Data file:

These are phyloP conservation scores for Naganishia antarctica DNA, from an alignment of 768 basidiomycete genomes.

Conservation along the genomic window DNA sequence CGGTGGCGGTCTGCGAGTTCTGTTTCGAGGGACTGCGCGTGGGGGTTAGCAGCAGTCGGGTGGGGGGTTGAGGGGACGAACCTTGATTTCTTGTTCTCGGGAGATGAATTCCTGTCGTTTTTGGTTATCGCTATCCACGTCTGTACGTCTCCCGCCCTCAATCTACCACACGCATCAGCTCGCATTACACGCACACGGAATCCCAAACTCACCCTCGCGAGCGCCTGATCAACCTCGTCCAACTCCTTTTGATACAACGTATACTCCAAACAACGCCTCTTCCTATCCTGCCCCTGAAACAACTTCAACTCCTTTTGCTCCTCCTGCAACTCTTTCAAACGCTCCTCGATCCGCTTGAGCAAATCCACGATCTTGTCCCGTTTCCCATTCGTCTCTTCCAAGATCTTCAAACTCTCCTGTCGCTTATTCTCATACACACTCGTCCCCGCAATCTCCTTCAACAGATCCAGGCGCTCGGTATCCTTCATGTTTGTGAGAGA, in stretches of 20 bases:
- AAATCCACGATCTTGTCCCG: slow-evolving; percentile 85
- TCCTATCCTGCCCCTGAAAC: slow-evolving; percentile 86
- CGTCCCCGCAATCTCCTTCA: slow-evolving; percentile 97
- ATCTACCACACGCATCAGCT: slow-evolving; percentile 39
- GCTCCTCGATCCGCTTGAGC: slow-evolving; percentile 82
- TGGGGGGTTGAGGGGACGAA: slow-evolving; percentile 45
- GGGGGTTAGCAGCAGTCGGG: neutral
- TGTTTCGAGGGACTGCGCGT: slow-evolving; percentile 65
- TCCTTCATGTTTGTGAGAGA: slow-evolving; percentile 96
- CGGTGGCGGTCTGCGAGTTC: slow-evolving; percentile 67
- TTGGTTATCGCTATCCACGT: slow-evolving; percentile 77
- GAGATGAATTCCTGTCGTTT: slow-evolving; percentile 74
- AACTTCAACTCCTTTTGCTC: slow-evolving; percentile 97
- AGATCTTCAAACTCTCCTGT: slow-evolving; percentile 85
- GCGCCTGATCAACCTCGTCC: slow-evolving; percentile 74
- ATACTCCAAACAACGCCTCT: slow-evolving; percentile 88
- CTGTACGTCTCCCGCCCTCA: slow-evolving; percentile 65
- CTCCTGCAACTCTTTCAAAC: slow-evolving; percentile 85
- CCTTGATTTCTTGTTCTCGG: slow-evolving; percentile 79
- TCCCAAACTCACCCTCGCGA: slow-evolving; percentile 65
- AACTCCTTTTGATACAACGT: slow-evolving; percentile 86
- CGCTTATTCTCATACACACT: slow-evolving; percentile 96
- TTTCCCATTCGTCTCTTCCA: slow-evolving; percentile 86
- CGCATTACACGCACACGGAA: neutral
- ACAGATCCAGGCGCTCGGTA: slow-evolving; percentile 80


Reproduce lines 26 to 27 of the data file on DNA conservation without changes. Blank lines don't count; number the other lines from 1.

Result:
- CGCATTACACGCACACGGAA: neutral
- ACAGATCCAGGCGCTCGGTA: slow-evolving; percentile 80